17 August 2015

Creating dementia friendly communities: Increased public awareness

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Improving outcomes for people living with dementia is a key priority across Australia for aged care providers, healthcare and government.
With over 342,000 people currently living with dementia in Australia, service providers must take an innovative and integrated approach to caring for people living with dementia to ensure a high quality of life is maintained.
Dementia care is at the forefront of the public agenda at the moment with both funding and public awareness increasing. There are a number of factors contributing to the increased awareness including higher diagnosis numbers, as Michele Lewis outlines:

“The number of people being diagnosed with dementia, particularly early onset dementia, is increasing. With this comes an increasing awareness of the illness and its debilitating effects on a range of people’s lives including the family, friends, workplace and of course the person themselves.  Better awareness, knowledge and insight into the illness is required. The current consumer is more informed and interested to exercise choice in decision making”

 
Therese Adami adds that the pending boom in ageing population has elevated the national focus on dementia:

“We are starting to understand that hospitals, hostels and residential care facilities are not the ideal place for someone with dementia (unless they are dementia friendly and designed well). Most people wish to remain in comfort of own home. The familiarity and routine is even more important when people experience cognitive decline. Dementia is of great concern due to ageing population and expected increase in prevalence over next 30 years, rising to more than 900,000 people living with dementia by 2050. As baby boomers reach retirement age and start considering their needs, it is driving more awareness and understanding of the challenges.”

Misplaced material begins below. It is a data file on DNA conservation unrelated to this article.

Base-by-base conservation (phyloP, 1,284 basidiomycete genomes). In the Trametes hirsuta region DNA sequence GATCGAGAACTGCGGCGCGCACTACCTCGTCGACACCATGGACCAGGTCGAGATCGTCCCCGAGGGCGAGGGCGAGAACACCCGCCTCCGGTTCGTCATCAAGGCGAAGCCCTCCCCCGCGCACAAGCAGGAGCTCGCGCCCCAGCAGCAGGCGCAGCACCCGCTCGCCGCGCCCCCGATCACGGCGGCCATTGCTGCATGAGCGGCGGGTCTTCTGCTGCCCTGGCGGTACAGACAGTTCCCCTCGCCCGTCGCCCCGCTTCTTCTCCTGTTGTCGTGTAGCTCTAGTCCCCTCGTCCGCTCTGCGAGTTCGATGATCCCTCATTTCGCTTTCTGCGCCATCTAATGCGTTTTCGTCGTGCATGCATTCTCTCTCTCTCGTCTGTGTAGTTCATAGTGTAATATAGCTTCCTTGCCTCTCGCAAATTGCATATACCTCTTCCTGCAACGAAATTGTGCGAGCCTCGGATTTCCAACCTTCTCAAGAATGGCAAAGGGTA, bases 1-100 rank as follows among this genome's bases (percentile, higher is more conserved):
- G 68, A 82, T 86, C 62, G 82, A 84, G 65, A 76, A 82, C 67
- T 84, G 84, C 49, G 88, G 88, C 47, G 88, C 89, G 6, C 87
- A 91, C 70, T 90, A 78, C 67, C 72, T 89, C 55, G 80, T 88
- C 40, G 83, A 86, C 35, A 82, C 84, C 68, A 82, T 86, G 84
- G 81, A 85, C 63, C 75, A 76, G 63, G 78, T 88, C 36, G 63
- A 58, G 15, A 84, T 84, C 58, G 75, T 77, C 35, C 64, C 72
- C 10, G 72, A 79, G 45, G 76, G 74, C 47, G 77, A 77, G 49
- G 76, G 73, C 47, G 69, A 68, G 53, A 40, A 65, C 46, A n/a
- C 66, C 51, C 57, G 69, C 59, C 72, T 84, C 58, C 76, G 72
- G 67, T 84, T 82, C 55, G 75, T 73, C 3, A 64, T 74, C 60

Lenore de la Perrelle concurs:
“Three drivers are moving together at present. With the increasing incidence of dementia in the foreseeable future there is a growing need for more care. 70% of people with dementia live in the community and want to remain living in their home. At the same time fewer family members are able to provide support due to work commitments and dispersed families.  There is also greater awareness of the factors that improve quality of life and stronger advocacy by people with dementia and their families for quality dementia care. More of the same is not an option."

 
 
Providing transparency in options and costs offers choice and ways to negotiate the contributions that can help as the condition changes over time. It can promote abilities and retain skills for living longer.”
Michele Lewis, Therese Adami and Lenore de la Perrelle will be speaking at the upcoming Dementia Strategy Summit in Sydney this October. This conference is brought to you by Akolade in conjunction with Alzheimer's Australia.
 
 
 
 
Having unfulfilled her childhood dream of becoming an international spy, Ellise is loving her position as Conference Production Manager at Akolade. Her favourite thing about the role is that it allows her to stay abreast of the latest news across a variety of industries while constantly learning from experts in their field.

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